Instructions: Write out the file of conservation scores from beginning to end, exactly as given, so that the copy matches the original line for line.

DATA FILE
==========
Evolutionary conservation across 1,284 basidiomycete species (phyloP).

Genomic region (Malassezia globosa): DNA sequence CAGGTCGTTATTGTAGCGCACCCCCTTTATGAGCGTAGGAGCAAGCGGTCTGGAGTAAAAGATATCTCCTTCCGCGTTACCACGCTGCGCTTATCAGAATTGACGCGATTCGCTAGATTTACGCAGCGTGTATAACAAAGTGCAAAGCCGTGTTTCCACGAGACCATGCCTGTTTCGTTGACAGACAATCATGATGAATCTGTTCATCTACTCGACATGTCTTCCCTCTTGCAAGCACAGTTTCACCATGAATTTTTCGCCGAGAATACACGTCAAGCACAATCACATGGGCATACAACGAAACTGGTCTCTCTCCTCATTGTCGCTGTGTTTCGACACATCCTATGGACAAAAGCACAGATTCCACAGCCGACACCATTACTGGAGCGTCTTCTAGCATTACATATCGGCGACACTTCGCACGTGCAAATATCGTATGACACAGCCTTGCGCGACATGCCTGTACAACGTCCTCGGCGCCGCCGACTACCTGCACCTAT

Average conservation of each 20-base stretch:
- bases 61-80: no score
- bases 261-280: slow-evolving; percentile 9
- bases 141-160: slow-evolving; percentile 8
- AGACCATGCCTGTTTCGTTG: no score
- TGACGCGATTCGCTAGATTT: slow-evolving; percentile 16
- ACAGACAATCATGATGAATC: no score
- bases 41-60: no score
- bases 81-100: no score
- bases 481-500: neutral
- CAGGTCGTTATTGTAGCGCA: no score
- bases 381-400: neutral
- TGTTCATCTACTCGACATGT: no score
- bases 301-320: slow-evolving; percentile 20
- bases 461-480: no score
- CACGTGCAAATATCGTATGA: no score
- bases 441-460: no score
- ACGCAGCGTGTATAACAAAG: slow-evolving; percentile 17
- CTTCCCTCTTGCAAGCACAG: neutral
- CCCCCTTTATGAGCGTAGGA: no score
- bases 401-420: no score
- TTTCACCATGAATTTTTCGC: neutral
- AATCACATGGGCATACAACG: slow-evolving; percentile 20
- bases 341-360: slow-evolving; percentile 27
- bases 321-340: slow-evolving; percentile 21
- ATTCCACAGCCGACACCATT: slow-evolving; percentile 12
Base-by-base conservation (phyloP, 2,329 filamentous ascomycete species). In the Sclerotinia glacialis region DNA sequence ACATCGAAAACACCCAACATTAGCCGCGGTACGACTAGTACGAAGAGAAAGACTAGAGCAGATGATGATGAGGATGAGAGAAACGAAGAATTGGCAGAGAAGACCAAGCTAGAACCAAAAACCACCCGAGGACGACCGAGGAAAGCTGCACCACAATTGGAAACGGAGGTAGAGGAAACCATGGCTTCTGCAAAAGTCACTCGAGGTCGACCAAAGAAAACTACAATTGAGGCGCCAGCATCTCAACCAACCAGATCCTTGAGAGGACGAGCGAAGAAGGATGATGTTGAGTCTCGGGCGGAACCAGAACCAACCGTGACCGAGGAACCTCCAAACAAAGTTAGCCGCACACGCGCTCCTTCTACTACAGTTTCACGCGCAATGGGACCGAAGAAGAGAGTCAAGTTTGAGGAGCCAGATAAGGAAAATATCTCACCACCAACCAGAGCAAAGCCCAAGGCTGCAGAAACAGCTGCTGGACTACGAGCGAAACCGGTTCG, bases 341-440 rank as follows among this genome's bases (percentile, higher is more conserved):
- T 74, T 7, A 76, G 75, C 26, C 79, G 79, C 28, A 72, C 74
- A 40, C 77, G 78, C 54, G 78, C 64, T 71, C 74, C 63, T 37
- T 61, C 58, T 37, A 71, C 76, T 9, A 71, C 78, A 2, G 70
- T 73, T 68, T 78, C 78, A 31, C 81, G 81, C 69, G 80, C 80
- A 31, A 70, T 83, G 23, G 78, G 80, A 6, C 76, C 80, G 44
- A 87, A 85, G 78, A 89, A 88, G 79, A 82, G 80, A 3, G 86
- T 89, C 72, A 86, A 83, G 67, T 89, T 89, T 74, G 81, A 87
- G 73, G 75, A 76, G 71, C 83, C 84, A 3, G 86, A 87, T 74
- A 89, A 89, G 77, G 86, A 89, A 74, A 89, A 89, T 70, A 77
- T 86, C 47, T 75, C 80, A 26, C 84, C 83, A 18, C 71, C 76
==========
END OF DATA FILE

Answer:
Evolutionary conservation across 1,284 basidiomycete species (phyloP).

Genomic region (Malassezia globosa): DNA sequence CAGGTCGTTATTGTAGCGCACCCCCTTTATGAGCGTAGGAGCAAGCGGTCTGGAGTAAAAGATATCTCCTTCCGCGTTACCACGCTGCGCTTATCAGAATTGACGCGATTCGCTAGATTTACGCAGCGTGTATAACAAAGTGCAAAGCCGTGTTTCCACGAGACCATGCCTGTTTCGTTGACAGACAATCATGATGAATCTGTTCATCTACTCGACATGTCTTCCCTCTTGCAAGCACAGTTTCACCATGAATTTTTCGCCGAGAATACACGTCAAGCACAATCACATGGGCATACAACGAAACTGGTCTCTCTCCTCATTGTCGCTGTGTTTCGACACATCCTATGGACAAAAGCACAGATTCCACAGCCGACACCATTACTGGAGCGTCTTCTAGCATTACATATCGGCGACACTTCGCACGTGCAAATATCGTATGACACAGCCTTGCGCGACATGCCTGTACAACGTCCTCGGCGCCGCCGACTACCTGCACCTAT

Average conservation of each 20-base stretch:
- bases 61-80: no score
- bases 261-280: slow-evolving; percentile 9
- bases 141-160: slow-evolving; percentile 8
- AGACCATGCCTGTTTCGTTG: no score
- TGACGCGATTCGCTAGATTT: slow-evolving; percentile 16
- ACAGACAATCATGATGAATC: no score
- bases 41-60: no score
- bases 81-100: no score
- bases 481-500: neutral
- CAGGTCGTTATTGTAGCGCA: no score
- bases 381-400: neutral
- TGTTCATCTACTCGACATGT: no score
- bases 301-320: slow-evolving; percentile 20
- bases 461-480: no score
- CACGTGCAAATATCGTATGA: no score
- bases 441-460: no score
- ACGCAGCGTGTATAACAAAG: slow-evolving; percentile 17
- CTTCCCTCTTGCAAGCACAG: neutral
- CCCCCTTTATGAGCGTAGGA: no score
- bases 401-420: no score
- TTTCACCATGAATTTTTCGC: neutral
- AATCACATGGGCATACAACG: slow-evolving; percentile 20
- bases 341-360: slow-evolving; percentile 27
- bases 321-340: slow-evolving; percentile 21
- ATTCCACAGCCGACACCATT: slow-evolving; percentile 12
Base-by-base conservation (phyloP, 2,329 filamentous ascomycete species). In the Sclerotinia glacialis region DNA sequence ACATCGAAAACACCCAACATTAGCCGCGGTACGACTAGTACGAAGAGAAAGACTAGAGCAGATGATGATGAGGATGAGAGAAACGAAGAATTGGCAGAGAAGACCAAGCTAGAACCAAAAACCACCCGAGGACGACCGAGGAAAGCTGCACCACAATTGGAAACGGAGGTAGAGGAAACCATGGCTTCTGCAAAAGTCACTCGAGGTCGACCAAAGAAAACTACAATTGAGGCGCCAGCATCTCAACCAACCAGATCCTTGAGAGGACGAGCGAAGAAGGATGATGTTGAGTCTCGGGCGGAACCAGAACCAACCGTGACCGAGGAACCTCCAAACAAAGTTAGCCGCACACGCGCTCCTTCTACTACAGTTTCACGCGCAATGGGACCGAAGAAGAGAGTCAAGTTTGAGGAGCCAGATAAGGAAAATATCTCACCACCAACCAGAGCAAAGCCCAAGGCTGCAGAAACAGCTGCTGGACTACGAGCGAAACCGGTTCG, bases 341-440 rank as follows among this genome's bases (percentile, higher is more conserved):
- T 74, T 7, A 76, G 75, C 26, C 79, G 79, C 28, A 72, C 74
- A 40, C 77, G 78, C 54, G 78, C 64, T 71, C 74, C 63, T 37
- T 61, C 58, T 37, A 71, C 76, T 9, A 71, C 78, A 2, G 70
- T 73, T 68, T 78, C 78, A 31, C 81, G 81, C 69, G 80, C 80
- A 31, A 70, T 83, G 23, G 78, G 80, A 6, C 76, C 80, G 44
- A 87, A 85, G 78, A 89, A 88, G 79, A 82, G 80, A 3, G 86
- T 89, C 72, A 86, A 83, G 67, T 89, T 89, T 74, G 81, A 87
- G 73, G 75, A 76, G 71, C 83, C 84, A 3, G 86, A 87, T 74
- A 89, A 89, G 77, G 86, A 89, A 74, A 89, A 89, T 70, A 77
- T 86, C 47, T 75, C 80, A 26, C 84, C 83, A 18, C 71, C 76